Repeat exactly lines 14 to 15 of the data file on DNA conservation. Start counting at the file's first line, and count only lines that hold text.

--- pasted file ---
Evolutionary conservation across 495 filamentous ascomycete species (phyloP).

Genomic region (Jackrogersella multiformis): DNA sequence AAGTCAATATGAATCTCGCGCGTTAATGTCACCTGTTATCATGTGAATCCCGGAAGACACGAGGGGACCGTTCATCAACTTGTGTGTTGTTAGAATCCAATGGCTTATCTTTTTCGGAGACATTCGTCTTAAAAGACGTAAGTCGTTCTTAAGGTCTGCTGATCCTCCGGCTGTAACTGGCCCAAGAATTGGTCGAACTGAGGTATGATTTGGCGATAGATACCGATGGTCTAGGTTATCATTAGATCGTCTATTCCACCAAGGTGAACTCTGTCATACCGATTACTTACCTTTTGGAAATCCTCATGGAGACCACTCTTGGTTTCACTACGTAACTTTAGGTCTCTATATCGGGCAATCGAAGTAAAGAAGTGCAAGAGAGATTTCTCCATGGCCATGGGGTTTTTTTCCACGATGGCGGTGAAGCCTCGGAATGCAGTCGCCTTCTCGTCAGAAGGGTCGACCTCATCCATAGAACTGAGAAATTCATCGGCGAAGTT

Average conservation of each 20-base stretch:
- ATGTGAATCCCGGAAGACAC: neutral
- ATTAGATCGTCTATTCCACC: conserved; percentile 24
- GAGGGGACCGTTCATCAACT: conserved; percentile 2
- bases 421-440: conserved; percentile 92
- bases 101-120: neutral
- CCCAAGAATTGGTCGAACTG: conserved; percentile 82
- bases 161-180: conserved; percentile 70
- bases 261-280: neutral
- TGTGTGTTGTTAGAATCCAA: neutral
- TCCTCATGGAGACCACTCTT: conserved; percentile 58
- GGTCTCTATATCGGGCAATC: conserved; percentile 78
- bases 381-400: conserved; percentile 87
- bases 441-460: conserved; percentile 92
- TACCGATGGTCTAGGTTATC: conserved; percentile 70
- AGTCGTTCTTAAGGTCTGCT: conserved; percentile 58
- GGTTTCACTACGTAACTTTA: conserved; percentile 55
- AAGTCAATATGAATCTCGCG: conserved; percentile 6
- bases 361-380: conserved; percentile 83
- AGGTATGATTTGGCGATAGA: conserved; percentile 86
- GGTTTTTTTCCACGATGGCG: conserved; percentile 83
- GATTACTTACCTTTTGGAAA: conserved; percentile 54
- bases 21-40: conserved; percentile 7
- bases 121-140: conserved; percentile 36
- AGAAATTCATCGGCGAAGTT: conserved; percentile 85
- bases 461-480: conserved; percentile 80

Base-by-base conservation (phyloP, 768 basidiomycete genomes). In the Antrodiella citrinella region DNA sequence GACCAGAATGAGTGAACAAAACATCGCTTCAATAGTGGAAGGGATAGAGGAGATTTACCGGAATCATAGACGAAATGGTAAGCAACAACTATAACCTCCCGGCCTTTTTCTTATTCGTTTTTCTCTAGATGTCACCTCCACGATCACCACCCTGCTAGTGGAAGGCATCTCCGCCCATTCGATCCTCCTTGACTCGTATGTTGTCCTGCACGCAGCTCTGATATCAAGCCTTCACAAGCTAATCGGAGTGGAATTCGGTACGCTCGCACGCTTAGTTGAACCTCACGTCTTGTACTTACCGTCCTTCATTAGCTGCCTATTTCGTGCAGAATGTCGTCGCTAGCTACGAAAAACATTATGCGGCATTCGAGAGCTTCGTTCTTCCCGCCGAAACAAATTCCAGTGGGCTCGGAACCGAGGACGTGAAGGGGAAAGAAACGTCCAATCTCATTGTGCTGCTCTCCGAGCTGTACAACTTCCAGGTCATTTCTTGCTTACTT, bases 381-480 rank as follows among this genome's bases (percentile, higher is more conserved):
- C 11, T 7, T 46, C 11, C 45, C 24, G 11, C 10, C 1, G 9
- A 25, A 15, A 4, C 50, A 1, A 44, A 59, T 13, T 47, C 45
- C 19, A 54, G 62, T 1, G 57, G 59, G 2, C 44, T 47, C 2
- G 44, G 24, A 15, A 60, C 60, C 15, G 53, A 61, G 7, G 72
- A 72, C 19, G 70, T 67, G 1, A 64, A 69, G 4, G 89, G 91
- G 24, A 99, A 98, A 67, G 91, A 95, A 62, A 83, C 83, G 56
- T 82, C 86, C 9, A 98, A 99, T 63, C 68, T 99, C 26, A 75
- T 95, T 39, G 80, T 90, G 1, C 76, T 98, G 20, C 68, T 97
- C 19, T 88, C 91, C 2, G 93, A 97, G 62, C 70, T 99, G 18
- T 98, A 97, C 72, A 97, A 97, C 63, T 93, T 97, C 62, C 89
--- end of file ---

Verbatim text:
- GGTCTCTATATCGGGCAATC: conserved; percentile 78
- bases 381-400: conserved; percentile 87